Resisting the pull of cynicism since 1969.

Thursday, June 24, 2004

A proportional response

In this Canadian federal election campaign, a lot of words have been exchanged on the subject of proportional representation. This is just as Jack Layton would have it, as a national referendum on just this topic is a major plank -- if not THE major plank -- of the NDP platform. Those in favour of proportional representation say that the current "first-past-the-post" system (where the candidate who comes in first simply takes the seat and all of the other votes don't count, and the party which wins of the highest number of seats forms the government) is undemocratic, and we need to usher in a system where the number of seats better reflects the relative percentages each party has taken in the general election. Opponents of proportional representation say that it isn't a system that's at all suited to a country with such local and regional loyalties as Canada, and that it's extremely valuable for each Member of Parliament to be responsible for a small and clearly defined area such as a riding. Leaving aside the fact that the parties on both sides of this argument seem more interested in having the system in place that's best for their party than the one that's best for Canada, there's a lot of merit to each of these perspectives.

What I don't get, though, is why no one on the pro side is bothering to mention in any of these discussions that it's possible to have your cake and eat it too. I present to you the German system. On a German ballot, voters get not one, but two votes. In the first vote, or "district vote," you vote for the person who you think can best represent your district in parliament. In the second vote, or "party vote," you vote for the party whose policies are most closely aligned with your preferences. Approximately half of the seats in parliament are filled by the district vote, and half are filled by the party vote. The party vote seats are then filled by regional lists of candidates chosen by the parties. In order to prevent huge numbers of small, unserious parties from gaining too much power, though, each party must "surpass the 5% hurdle," or gain at least 5% of the vote, in order to assume seats. (An exception is made for parties that field winning candidates in at least three districts but which still take less than 5% nationally. This nod to regionally important parties is particularly important in a country that was, until very recently, two countries, and this practice would seem to have obvious applications to Canada.) The result is a system that both allows for local districts to be represented by individual MPs, *and* gives each party proportional representation in parliament.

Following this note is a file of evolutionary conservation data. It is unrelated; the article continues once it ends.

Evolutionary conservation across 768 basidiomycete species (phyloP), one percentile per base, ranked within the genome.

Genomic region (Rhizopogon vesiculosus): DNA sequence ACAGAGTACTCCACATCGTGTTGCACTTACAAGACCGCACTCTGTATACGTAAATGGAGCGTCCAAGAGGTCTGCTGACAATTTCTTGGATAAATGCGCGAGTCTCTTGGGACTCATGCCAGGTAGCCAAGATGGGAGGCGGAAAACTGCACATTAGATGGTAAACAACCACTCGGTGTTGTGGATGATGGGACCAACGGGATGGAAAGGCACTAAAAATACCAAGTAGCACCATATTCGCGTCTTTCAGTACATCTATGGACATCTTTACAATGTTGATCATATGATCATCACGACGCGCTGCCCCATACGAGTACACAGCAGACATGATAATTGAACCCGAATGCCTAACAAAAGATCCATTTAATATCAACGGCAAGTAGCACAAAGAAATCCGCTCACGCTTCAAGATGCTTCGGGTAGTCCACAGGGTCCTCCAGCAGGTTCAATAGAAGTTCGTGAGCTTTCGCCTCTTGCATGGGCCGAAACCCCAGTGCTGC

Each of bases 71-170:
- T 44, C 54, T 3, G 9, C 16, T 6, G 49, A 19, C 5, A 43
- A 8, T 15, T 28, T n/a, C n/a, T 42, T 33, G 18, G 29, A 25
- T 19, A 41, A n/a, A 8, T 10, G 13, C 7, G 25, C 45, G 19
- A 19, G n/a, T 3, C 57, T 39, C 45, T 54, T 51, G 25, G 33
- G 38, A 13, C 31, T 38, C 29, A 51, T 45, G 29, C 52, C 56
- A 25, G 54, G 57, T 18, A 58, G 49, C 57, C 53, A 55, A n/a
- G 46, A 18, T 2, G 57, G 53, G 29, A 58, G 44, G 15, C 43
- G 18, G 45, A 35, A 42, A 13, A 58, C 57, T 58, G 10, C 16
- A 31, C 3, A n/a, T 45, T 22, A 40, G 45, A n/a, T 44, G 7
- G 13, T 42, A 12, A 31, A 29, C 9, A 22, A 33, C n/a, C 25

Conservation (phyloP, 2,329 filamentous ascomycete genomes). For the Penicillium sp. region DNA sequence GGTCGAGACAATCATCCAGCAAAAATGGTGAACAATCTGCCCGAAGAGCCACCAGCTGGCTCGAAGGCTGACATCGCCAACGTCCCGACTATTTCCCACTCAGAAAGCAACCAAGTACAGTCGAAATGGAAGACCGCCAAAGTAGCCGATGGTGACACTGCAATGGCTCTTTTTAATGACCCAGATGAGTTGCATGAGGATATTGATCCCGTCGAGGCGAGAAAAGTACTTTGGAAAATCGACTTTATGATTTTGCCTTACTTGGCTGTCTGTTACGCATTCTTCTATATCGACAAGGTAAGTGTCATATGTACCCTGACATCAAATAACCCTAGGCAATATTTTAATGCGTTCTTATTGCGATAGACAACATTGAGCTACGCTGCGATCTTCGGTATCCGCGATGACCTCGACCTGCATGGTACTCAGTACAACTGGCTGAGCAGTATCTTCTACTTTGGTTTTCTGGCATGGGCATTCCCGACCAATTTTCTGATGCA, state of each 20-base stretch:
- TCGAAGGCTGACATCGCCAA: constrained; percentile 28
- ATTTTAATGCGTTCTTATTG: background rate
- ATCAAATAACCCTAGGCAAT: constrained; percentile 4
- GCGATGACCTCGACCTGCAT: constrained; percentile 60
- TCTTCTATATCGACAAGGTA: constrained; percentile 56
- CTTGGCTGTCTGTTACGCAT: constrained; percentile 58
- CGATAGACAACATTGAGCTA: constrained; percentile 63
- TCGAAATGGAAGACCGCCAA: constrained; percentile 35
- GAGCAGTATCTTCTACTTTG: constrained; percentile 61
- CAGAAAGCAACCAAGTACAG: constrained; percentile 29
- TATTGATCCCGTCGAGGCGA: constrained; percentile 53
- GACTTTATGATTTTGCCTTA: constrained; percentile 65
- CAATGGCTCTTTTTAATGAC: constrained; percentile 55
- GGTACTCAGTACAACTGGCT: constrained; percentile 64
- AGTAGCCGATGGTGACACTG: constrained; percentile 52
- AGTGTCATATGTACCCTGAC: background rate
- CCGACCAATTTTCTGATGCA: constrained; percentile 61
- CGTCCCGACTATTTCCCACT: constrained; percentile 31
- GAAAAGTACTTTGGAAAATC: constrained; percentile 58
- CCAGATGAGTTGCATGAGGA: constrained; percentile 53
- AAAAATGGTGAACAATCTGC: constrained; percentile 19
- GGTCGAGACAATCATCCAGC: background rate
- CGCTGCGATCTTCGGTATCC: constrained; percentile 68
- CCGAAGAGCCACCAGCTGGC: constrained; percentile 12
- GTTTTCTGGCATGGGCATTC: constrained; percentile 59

I can think of three potential drawbacks to applying the German system to Canada. The first of these is that minority governments are commonplace under such a system. Now, as someone who first grew her political roots in Germany, where coalition governments are seen as the norm and majority governments are seen as giving a scary amount of power to a single party, I don't at all view this as a bad thing. But I realize that in Canada minority governments are widely viewed as unstable, so I thought I'd mention it. Second, in practice the two-vote system allows voters to split their votes strategically among existing or potential coalition partners instead of voting for the single party they most favour. Again, not something I think of as a disadvantage, but many Canadians might well see it that way. Third -- and this is the most logistically difficult issue -- there are a lot more MPs under such a system (the German parliament has 598 seats). In theory this shouldn't be that big a deal, but in practice it would take a lot of getting used to. Office space on Parliament Hill would be at a premium. They'd have to redesign the House of Commons in order to fit everyone in. Et cetera.

Other than those relatively minor considerations, I can't think of a single problem with applying the German system to Canada. I've lived under it, and it works. In fact, it works so well that when New Zealand recently decided to switch from a first-past-the-post system to a proportional system, they decided to adopt it pretty much whole-cloth. For Canada, too, it would seem to be an ideal compromise.

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